If there’s one activity every man must do, it’s lifting weights. The benefits it offers simply can’t be ignored.
But after my experiences training in Krav Maga and then Muay Thai, I’m convinced that learning a martial art is a close second. Here’s why:
1. You’ll learn to fight
If there’s one primal instinct that makes us men, it’s our inclination towards the physical.
When a dispute escalates between two grown men, the possibility of a physical confrontation is always present. It’s the obvious last resort.
In western cultures today, fights are few and far between, but they still happen. Being prepared for this very real possibility is not only practical, it also puts you in closer contact with your masculine energy.
2. You’ll build true confidence
This benefit is a direct result of knowing how to fight.
When you know, in the back of your mind, that you’re prepared to defend yourself if the shit hits the fan, a sense of self-assuredness will surface.
This confidence is real and can’t be matched by cheap tricks like positive affirmations.
3. You’ll develop persistence
If you’re training at a quality gym that’s pushing you to get into fight-level shape, your persistence will be challenged time and time again.
There are moments during every workout when I question my ability to continue to spar or complete a particular drill.
By constantly pushing yourself past these points of exhaustion, you build a tolerance to your instinct to quit. This tolerance translates to other areas of your life and allows you to persist past the point where lesser men would give up and fail.
4. You’ll radically improve conditioning
Throwing punches and kicks or wrestling for extended periods of time simply cannot be matched by other forms of exercise.
My Muay Thai classes are 2 hours long. By the end of each class I’m thoroughly fatigued.
While you can’t build the same amount of muscle when compared to lifting weights, you definitely do push your physical limits much further with martial arts.
5. You get to compete
The need to compete is another primal obligation of men.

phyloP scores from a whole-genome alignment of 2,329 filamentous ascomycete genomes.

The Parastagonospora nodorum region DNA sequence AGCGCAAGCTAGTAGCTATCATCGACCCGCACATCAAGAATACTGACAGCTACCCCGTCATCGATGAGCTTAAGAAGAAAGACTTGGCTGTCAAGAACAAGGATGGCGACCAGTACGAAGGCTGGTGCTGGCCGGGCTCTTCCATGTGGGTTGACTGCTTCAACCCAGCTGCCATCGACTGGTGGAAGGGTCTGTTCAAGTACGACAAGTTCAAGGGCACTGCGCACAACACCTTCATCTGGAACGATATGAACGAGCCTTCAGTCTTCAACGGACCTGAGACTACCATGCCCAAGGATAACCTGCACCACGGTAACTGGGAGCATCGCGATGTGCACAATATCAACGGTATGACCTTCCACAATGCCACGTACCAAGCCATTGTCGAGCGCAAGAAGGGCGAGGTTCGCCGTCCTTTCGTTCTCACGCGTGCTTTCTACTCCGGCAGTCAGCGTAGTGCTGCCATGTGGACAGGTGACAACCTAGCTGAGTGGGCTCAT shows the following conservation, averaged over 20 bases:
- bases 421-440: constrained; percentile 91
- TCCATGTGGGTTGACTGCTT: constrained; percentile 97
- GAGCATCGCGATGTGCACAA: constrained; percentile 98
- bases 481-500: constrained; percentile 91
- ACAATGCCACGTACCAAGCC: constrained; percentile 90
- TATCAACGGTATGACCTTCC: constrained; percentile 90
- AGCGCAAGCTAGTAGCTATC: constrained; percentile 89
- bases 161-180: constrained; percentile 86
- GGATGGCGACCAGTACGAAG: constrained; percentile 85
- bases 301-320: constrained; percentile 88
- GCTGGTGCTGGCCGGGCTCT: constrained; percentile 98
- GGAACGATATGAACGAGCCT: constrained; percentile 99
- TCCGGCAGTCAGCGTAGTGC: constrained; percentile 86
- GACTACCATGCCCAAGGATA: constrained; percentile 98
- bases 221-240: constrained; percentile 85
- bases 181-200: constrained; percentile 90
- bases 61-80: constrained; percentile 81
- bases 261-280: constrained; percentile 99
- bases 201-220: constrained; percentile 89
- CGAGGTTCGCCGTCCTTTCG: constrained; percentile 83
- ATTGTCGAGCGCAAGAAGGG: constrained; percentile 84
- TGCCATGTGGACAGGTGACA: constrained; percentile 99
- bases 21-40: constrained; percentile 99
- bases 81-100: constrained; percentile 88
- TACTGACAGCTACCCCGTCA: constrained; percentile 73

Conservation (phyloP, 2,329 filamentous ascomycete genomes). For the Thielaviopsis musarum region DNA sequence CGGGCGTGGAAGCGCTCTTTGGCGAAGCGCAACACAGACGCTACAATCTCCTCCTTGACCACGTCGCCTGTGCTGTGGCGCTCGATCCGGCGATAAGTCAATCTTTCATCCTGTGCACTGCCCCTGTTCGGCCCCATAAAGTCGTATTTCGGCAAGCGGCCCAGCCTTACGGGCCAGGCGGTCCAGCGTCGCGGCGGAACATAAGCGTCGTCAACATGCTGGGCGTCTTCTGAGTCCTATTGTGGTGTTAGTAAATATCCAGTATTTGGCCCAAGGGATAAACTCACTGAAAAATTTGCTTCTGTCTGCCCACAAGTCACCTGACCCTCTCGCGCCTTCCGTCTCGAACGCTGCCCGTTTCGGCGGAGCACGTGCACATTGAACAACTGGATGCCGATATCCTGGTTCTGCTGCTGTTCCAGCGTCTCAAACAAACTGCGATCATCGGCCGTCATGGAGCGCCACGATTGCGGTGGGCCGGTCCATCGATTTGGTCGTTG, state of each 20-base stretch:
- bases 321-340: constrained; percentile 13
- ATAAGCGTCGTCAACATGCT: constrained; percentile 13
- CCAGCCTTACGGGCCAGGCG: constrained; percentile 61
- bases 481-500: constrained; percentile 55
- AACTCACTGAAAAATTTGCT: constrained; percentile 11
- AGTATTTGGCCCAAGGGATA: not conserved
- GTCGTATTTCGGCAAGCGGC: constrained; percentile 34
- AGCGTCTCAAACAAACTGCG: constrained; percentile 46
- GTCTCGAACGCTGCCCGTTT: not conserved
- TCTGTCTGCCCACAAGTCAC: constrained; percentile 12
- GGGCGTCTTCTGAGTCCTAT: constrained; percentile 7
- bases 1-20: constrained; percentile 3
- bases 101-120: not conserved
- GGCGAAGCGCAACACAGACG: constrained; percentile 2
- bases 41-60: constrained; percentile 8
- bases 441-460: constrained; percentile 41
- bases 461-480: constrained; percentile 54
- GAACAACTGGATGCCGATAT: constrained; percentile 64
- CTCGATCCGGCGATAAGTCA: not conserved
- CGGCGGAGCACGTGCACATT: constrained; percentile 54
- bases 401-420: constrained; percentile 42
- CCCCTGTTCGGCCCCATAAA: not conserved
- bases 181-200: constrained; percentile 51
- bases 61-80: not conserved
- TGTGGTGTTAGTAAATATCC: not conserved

When you train in most martial arts you’ll get the chance to spar, if not enter formal competitions.
I don’t want to marginalize the competition that traditional sports like football or basketball provide, but competing in a martial art is a whole different ballgame. It’s a true test of your mettle.
6. You’ll expand your comfort zone
When I first stepped in the Muay Thai gym, I wasn’t met with flowers and kisses. The experienced fighters looked down on me with a sense of superiority.
There’s so much technique to learn and instincts to develop that it’s overwhelming at first. You’re being thrown in head-first to a vicious cycle. You are already starting far outside your comfort zone.
Many men face this reality and quit after a few training sessions. But if you fight this impulse and push on, you’ll quickly expand your comfort zone, something that pays dividends across all areas of your life.
7. It’s a new area to set goals for
Because there’s so much to learn, you’ll be forced to set mini-goals as you go, whether it’s just keeping your hands up while sparring, pivoting on the ball of your foot when kicking, or keeping your chin tucked at all times.
The act of setting and achieving goals is the most important habit you can build. By practicing it in the ring, you’ll be more likely to do it in other areas of your life as well.
Bonus: Women will think you’re a badass
By now it should be clear to you that it’s your duty as a man to sign up at a martial arts gym. Brazilian Ju Jitsu and Muay Thai are the 2 most popular options, and you’d do well to start learning one of them today.